THE SWAN OF THE EAST
The hard heat beat down upon Tsingtao. No one could remember a hot season like it. For week after week, the black-white-red of Germany hung limp in the air till the meteorological station's equipment, fresh from Berlin, gave one final, desperate click and locked solid. With a thousand brass hammers the sun cracked the red rooftiles of the Chinese shophouses and bleached out the features of the Kaiser's portraits, nailed patriotically above all cash registers. It mined and split the concrete of the new German harbour and sucked the very life from the roses planted by homesick Europeans in the gardens of their villas. On the roof-terrace of the
beergarden, the troops bleared wistfully at the cool but distant Laoshan mountains, grew tearful and confused at the unwonted tropical vigour of the imported German pinetrees there, drank another beer, sang another “Muss i Denn” and fumbled absently at the breastless Chinese serving wenches whose
bodices flapped limp with unfulfilled expectation. Colonial life was a thin membrane of glory stretched over a yawning pit of boredom.
“Bloody mockery,” snivelled Captain Schulz, gulping fizzy beer and belching. Another month and he was due for the more solid forms of German home leave. He would be there now if it hadn't been for the last-minute malaria. Instead he was on his jack, on this roof, in this mockery of a town, that yodelled with dumpy south German towers and all the gingerbread cosiness of Bavaria. A lissom Chinese waiter in
minced past on hairless legs and Schulz shook his head in pain.
At the neighbouring table sprawled a bunch of young naval officers, empty steins discarded around them in puddles of beer, sporting a muddled variety of uniforms, military and merchant, that meant nothing to Schulz. The whole of this Kiaochow Chinese protectorate was treated like some bloody great ship of the Reich, Admiral Tirpitz in charge, another popinjay captain as governor. Even the soldiers were called âmarines' and only he and a few other officers were real army men, stuck like bored housewives in the stinking barracks at Fort Bismarck while the navy went off to play their silly games at sea.
“Bloody mockery,” he snarled again.
Tsingtao, the capital, was a model city, the teeming humanity of mainland China tamed and dammed by German colonial efficiency and the pouring in of millions of marks â water, roads, street-lighting, hospitals, schools, a railway, a floating drydock, and everywhere great naval guns poking at sky and sea. Undersea cables linked them to the wider world of Shanghai and the Pacific colony of Yap. The other side of the bay, disappearing in blue haze, was German too but under Chinese administration, a convenient muddle that gave excuses for military intervention whenever Germany needed them. The wind shifted and blew a sweet miasma of excrement,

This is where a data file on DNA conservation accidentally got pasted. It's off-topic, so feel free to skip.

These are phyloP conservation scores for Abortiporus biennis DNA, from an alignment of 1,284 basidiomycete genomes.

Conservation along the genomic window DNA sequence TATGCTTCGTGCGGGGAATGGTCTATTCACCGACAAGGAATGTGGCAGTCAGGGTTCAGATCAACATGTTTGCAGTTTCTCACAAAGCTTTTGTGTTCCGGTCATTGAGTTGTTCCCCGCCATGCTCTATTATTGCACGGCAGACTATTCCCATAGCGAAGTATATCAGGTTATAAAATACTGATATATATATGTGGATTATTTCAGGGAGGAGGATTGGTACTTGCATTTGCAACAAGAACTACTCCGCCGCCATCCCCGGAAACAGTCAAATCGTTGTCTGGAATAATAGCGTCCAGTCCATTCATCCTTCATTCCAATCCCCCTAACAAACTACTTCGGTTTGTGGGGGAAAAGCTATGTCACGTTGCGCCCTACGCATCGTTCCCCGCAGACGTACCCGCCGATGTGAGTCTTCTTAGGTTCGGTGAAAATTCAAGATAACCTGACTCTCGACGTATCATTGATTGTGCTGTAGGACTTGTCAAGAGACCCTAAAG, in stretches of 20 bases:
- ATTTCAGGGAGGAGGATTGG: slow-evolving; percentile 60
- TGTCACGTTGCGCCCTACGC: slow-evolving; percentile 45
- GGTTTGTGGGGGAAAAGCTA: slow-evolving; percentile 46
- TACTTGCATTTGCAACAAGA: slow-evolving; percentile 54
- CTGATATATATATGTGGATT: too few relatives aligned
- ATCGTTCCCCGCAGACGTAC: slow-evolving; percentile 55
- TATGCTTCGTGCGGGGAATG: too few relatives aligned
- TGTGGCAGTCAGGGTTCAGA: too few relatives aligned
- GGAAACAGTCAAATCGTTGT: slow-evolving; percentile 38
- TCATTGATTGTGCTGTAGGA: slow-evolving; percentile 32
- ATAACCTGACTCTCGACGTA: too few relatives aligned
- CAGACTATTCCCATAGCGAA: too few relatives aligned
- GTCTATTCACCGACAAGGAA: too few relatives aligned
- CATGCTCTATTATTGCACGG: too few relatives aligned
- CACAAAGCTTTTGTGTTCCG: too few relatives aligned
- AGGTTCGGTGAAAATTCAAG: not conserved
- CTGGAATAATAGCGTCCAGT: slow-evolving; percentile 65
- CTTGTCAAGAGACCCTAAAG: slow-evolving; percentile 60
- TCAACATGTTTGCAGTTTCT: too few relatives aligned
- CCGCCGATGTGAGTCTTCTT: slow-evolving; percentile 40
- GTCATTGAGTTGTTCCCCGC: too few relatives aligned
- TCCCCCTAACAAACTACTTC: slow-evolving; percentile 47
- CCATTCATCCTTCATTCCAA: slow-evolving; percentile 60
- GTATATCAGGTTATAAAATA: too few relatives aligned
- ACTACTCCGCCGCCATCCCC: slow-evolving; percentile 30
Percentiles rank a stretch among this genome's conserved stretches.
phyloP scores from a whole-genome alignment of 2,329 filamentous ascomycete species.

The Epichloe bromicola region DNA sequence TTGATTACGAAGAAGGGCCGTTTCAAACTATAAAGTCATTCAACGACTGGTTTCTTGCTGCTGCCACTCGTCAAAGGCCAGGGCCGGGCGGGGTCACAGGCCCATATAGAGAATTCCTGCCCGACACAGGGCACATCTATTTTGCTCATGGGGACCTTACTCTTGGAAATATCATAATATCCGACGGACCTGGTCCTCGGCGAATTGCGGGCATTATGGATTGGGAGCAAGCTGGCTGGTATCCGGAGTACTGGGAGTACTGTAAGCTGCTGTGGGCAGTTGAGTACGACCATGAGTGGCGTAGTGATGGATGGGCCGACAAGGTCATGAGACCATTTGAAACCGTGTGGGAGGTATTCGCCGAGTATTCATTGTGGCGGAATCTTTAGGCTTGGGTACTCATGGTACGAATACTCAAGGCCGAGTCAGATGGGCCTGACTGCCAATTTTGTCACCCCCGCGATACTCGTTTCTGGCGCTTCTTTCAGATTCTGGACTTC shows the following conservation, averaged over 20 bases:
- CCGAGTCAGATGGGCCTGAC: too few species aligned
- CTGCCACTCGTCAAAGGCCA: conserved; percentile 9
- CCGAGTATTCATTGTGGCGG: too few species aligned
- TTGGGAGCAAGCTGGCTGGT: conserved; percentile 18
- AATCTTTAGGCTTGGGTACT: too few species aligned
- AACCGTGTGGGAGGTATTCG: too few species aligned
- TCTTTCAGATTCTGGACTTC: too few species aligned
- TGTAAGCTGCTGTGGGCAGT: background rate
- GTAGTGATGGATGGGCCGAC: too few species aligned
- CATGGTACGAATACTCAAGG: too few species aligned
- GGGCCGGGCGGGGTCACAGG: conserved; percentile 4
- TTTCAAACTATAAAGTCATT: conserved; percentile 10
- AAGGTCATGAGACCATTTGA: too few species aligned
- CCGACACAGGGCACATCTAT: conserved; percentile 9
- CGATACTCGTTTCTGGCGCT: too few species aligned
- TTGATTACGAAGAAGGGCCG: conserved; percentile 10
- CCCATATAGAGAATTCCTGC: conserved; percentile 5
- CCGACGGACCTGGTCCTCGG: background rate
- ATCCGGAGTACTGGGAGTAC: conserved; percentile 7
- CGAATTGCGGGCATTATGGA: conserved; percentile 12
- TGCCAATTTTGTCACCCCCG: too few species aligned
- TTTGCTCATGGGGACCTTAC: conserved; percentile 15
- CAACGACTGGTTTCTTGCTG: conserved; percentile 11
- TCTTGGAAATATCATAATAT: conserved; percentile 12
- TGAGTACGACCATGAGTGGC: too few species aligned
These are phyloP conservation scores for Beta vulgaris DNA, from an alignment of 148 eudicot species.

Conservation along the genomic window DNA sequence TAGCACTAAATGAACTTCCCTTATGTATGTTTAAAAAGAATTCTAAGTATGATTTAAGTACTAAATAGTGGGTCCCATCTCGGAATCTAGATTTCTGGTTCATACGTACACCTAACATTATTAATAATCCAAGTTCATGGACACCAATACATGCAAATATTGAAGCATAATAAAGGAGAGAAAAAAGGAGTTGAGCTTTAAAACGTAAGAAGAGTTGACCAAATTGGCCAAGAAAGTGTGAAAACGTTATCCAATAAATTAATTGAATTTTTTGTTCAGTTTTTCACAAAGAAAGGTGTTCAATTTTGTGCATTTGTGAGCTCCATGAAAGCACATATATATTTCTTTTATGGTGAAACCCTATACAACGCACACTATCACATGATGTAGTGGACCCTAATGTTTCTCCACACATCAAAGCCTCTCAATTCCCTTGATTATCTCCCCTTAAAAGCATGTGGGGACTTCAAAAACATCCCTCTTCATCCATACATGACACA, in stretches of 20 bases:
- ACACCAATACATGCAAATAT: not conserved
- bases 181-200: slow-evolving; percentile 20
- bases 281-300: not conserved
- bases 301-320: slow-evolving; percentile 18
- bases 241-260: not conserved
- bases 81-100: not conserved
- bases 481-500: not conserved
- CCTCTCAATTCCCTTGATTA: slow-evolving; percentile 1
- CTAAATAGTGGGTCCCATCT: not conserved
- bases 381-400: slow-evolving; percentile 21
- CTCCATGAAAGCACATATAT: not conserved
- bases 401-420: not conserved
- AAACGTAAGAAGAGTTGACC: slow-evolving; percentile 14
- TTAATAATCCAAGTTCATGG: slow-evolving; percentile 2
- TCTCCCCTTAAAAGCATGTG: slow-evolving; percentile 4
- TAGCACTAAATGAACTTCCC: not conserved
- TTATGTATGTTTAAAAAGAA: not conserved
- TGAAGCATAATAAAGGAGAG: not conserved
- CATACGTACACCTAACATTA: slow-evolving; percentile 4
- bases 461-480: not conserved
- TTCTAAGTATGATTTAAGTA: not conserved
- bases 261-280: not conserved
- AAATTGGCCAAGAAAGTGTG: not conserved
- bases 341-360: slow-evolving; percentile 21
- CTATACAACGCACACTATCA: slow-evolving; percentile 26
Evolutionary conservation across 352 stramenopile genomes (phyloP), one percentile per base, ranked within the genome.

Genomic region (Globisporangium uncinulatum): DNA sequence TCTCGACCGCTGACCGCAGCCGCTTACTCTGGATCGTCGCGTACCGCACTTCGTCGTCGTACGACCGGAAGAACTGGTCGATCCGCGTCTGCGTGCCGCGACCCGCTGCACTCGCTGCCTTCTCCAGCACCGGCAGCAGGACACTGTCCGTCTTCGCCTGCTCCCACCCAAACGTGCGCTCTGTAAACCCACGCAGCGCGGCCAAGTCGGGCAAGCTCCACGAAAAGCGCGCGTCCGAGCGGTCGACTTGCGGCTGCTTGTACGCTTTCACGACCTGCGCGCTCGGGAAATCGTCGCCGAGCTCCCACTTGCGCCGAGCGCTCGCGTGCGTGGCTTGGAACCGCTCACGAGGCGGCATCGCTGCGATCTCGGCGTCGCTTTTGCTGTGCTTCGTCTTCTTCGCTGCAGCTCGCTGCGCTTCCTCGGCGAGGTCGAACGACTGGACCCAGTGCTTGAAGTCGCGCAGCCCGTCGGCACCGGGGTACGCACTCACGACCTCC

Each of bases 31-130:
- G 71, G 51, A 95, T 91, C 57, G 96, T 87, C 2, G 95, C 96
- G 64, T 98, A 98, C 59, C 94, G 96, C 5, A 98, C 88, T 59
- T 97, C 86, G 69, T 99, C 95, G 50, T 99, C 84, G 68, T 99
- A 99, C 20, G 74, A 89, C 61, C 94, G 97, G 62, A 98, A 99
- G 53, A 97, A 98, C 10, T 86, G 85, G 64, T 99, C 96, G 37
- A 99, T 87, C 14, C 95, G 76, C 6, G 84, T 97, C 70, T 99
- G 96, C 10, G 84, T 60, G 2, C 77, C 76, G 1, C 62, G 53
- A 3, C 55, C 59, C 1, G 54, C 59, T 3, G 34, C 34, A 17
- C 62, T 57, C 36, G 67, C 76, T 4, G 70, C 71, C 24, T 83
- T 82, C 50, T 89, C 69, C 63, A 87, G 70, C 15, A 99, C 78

excrement over the town. Costive European dung was disdained as poisonous and fed into the maws of proud modern sewers to be belched out beyond the lighthouse but Chinese was traditionally composted for manure on one of the harbour islands and shovelled lavishly over their food. One way or another the Chinese made them all eat their shit. Schulz belched again. The wind shifted anew and now it was loud, beery conversation that blew over from the next table.
“There is absolutely no doubt about it. A missionary assured me â¦ with his own eyes â¦”
“Ah, Juli-bumm, missionaries â¦”
Missionaries had a certain mythic power in Tsingtao. The protectorate had been seized following the murder of a couple back in 1897. German righteous outrage had led to an armed landing, a fine exacted in silver coin, raising of the German flag and the establishment of a profitable trading colony â all in search, not of gain, but allegedly to teach the Chinese a well-deserved moral lesson.
“No, no, a reliable man of experience â with a long white beard â I have known for many years, a Dutchman, a bishop even â¦” The speaker was huge, a great bear of a man, well over six feet, 18 stone of bullish flesh, bone and luxuriant fat, barrel-chested, vast Bismarckian head topped by a crewcut, full moustache and beard and little piggy eyes that gleamed like the colonial dollars the sailors were paid in. In his late thirties, he was far older than the clean-cut and pared young men at his table, a sea-dog amongst sea-puppies. He sighed and wiped his sweaty face with a pink, hairy hand, gestured for another round and poured it down as if dousing a fire in a waste-basket.
“I picked the Dutchman up in Talien, the end of the Trans-Siberian railroad.” With a finger, he drew elegant cartography, as in a primary school, in the slops on the table. “He'd come through from the West and everywhere, he said, Russian troops were moving back the other way. Germany, Austria. Great trains full of them â pale Ukrainians and Siberians â stuffed with rifles. Thousands more shunted into sidings. I tell you there's a war coming.”
Howls of derision. “Juli-bumm, rubbish. Who are the Russians going to fight?” The Japanese had given them a bloody nose just the other year and sunk their navy. There would be no war. The boys had just come from the beach. The sun was shining. Their skin was taut and tanned. Hair bleached and sleek. Just last week that British navy had dropped by for football, horseracing, horseplay. The admirals had gone snipe shooting together and chortled in their clubs. The ratings got drunk and danced fraternally entwined. There would be no war. The big man sighed and wiped the ruined railway away, flicked the drops from his palm onto the floor.